Meet 'White Girl Rosé,' the Wine-on-Demand From 'The Fat Jew' and 'White Girl Problems'
“Last summer, in the Hamptons, there was a rosé shortage. People were running through the streets, screaming. There was not enough rosé. They were hoarding it in their arms … and we said, ‘never again!’”
That's when Instagram superstar Josh Ostrovsky (who you might know as @TheFat Jewish, or maybe just the King of Brunch. Or Whitney Jewston. Jewther Vandross?) says he got the idea for White Girl Rosé, a new wine label out this summer for $14.99 via Fresh Direct.
Until now Ostrovsky has focused his energies on building his personal brand—amassing more than 4 million Instagram followers by doing such things as swimming in a lifesize bowl of Craftsman chili, helping the homeless get fit on Citi Bikes, and getting pedicures with Katie Couric. White Girl Rosé represents his first foray into consumer goods and, as such, is a major departure from the viral videos and stunts that made him his name.
“I'm trying to go a little more off the URL and get a little more into the IRL,” Ostrovsky says. Translation: off the Internet and into real life.
To fulfill his desire to “make real things,” Ostrovsky is teaming up with another Internet star, David Oliver Cohen—aka Babe Walker of @WhiteGrlProblem on Twitter—to produce the northern-California bottled wine. Their first order rang up to 30,000 bottles of dry Sauvignon Blanc and Zinfandel blend.
“Ultimately with our two brands, [we’re planning to] come together and figure out a way to have a real product people could buy and enjoy the fun they are having on social media and bring it to their actual party," says Cohen. “We want to be national by next summer, one year from now: 1 million bottles sold.”
Now is the moment for rosé, once regarded as the ugly stepsister of both red and white wine. The pink wine has now surpassed red in popularity in France, that nation of Bordeaux and Burgundy, and in the U.S. last year, sales of expensive versions of the wine increased 41 percent. (Wine sales as a whole expanded only 1 percent)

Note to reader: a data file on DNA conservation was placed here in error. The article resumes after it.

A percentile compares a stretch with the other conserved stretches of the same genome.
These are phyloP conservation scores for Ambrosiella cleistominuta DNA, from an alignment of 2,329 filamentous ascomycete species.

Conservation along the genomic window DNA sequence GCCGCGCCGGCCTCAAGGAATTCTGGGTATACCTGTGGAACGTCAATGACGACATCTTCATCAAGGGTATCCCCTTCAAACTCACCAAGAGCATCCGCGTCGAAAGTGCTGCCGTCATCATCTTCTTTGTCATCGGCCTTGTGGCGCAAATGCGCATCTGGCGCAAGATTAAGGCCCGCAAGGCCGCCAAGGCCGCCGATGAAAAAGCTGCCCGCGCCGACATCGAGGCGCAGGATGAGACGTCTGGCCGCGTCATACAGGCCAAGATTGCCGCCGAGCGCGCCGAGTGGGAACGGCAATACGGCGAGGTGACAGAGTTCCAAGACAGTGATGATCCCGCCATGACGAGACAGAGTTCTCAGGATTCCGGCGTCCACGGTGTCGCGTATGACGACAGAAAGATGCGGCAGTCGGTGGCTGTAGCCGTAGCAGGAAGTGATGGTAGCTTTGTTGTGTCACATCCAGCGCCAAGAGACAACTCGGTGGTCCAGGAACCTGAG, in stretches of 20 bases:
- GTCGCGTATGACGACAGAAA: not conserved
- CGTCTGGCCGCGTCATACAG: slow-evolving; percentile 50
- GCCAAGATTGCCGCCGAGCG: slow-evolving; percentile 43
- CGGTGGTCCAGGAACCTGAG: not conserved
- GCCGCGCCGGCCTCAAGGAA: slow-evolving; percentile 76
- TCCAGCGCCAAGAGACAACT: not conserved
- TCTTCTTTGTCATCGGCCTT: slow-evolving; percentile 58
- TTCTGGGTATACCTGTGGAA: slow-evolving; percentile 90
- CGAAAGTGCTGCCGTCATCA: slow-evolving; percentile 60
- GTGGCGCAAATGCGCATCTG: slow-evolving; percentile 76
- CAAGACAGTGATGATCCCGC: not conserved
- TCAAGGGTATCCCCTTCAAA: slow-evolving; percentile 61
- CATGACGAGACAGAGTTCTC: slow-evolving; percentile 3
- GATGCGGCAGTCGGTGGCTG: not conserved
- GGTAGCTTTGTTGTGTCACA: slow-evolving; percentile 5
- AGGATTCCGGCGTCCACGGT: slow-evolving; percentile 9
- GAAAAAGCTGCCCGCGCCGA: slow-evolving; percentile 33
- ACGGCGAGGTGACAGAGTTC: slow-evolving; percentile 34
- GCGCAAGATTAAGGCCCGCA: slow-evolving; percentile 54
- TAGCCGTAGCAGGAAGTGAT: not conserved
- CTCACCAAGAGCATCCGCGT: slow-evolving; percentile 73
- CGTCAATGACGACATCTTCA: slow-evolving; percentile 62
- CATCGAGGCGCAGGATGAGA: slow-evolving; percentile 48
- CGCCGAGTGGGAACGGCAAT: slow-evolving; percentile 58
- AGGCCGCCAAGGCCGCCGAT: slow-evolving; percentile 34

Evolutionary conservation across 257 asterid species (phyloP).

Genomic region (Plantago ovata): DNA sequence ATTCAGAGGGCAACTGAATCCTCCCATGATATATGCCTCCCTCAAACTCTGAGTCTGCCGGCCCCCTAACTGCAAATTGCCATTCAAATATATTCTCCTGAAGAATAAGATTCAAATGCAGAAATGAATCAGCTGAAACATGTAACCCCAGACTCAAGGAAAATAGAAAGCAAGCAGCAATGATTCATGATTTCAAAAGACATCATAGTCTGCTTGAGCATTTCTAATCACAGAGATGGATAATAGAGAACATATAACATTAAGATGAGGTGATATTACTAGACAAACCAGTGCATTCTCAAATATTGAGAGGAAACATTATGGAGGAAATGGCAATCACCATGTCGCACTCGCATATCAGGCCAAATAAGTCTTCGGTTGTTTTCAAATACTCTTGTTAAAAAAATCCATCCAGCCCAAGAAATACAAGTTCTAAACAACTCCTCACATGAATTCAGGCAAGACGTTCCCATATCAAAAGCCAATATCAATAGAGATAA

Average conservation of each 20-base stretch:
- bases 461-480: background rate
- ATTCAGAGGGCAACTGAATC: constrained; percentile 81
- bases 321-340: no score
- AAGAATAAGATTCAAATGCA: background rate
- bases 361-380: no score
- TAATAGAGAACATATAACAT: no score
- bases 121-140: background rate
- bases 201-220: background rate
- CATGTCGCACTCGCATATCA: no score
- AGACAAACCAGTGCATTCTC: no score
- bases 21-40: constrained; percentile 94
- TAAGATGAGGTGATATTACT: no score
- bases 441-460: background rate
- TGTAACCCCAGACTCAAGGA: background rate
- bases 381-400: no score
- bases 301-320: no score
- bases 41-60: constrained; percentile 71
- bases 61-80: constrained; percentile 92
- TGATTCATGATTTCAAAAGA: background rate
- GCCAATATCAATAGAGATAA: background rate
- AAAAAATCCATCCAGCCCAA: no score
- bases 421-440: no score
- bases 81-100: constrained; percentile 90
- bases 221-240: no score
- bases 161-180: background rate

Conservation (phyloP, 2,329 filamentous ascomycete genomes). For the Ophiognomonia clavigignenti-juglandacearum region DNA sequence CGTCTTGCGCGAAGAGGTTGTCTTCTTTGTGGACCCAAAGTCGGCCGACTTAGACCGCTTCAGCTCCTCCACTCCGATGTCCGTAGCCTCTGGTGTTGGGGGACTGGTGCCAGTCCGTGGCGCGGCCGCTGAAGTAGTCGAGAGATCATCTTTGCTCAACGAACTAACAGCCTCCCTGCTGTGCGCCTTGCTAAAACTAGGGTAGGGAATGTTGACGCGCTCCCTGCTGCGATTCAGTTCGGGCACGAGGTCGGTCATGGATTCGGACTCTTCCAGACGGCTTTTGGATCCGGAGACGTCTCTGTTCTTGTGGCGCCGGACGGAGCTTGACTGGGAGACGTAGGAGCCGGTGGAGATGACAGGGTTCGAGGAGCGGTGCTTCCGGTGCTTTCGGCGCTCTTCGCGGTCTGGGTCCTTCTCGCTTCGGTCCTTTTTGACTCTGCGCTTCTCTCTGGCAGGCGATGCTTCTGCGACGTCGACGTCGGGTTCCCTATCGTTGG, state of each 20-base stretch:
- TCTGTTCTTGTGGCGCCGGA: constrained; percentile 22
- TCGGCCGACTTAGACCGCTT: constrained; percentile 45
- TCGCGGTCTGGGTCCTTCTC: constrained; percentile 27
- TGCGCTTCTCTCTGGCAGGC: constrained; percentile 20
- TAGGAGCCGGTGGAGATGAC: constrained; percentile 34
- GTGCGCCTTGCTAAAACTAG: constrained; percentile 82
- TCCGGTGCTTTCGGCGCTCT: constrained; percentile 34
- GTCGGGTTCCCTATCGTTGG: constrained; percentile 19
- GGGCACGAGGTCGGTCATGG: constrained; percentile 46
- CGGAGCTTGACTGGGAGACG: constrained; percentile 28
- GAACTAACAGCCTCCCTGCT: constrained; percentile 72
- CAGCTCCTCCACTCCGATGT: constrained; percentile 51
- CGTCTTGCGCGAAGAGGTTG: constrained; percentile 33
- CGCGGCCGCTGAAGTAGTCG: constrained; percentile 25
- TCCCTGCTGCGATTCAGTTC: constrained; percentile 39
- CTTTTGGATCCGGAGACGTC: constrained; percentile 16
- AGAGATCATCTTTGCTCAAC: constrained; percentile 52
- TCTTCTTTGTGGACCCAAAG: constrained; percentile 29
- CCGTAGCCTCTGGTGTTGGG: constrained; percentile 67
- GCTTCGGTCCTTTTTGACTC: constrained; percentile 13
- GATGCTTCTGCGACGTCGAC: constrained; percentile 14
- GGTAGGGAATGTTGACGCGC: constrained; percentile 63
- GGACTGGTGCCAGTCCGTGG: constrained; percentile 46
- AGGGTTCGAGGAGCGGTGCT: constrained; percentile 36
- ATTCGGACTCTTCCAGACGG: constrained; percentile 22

As for the name, the pair insists it’s not meant to offend.
“White Girl Problems is really more of a platform from which we can all stand and air our grievances. So you don't have to be a white person, or a girl, to have a white girl problem,” says Cohen. “It's really more about white people making fun of themselves, and everyone can make fun of themselves.”
Making fun of himself is something that comes naturally to Ostrovsky, who is known for his vertical ponytail (he calls it his “Jew Unicorn” hairdo) and his willingness to expose his expansive belly in humorous stunts. (It was put to good effect when he hosted a wet T-shirt contest for pregnant ladies in Tampa.) His particularly viral videos include one in which he invited “homeless” people in New York to participate in a mock-Soul Cycle class on parked Citi Bikes, or when he reenacted the battle scene from Braveheart in the backyard of a B-list Los Angeles celebrity, using migrant workers. And the success of White Girl Rosé will be an early test of whether he can parlay his Fat Jew comedic persona into financial success.
He's confident. “It's a state of mind,” says Ostrovsky. “You know, all guys, I think, have a little bit of white girl in them, and I think they should embrace it. And we embrace the 'bro-sé' movement [the increasing number of men drinking rosé]. If any bros want to chug rosé with us, we are down.
“We're like the Magellans of rosé, pioneering into new worlds. Also, here's the thing about it—it’s actually delicious.”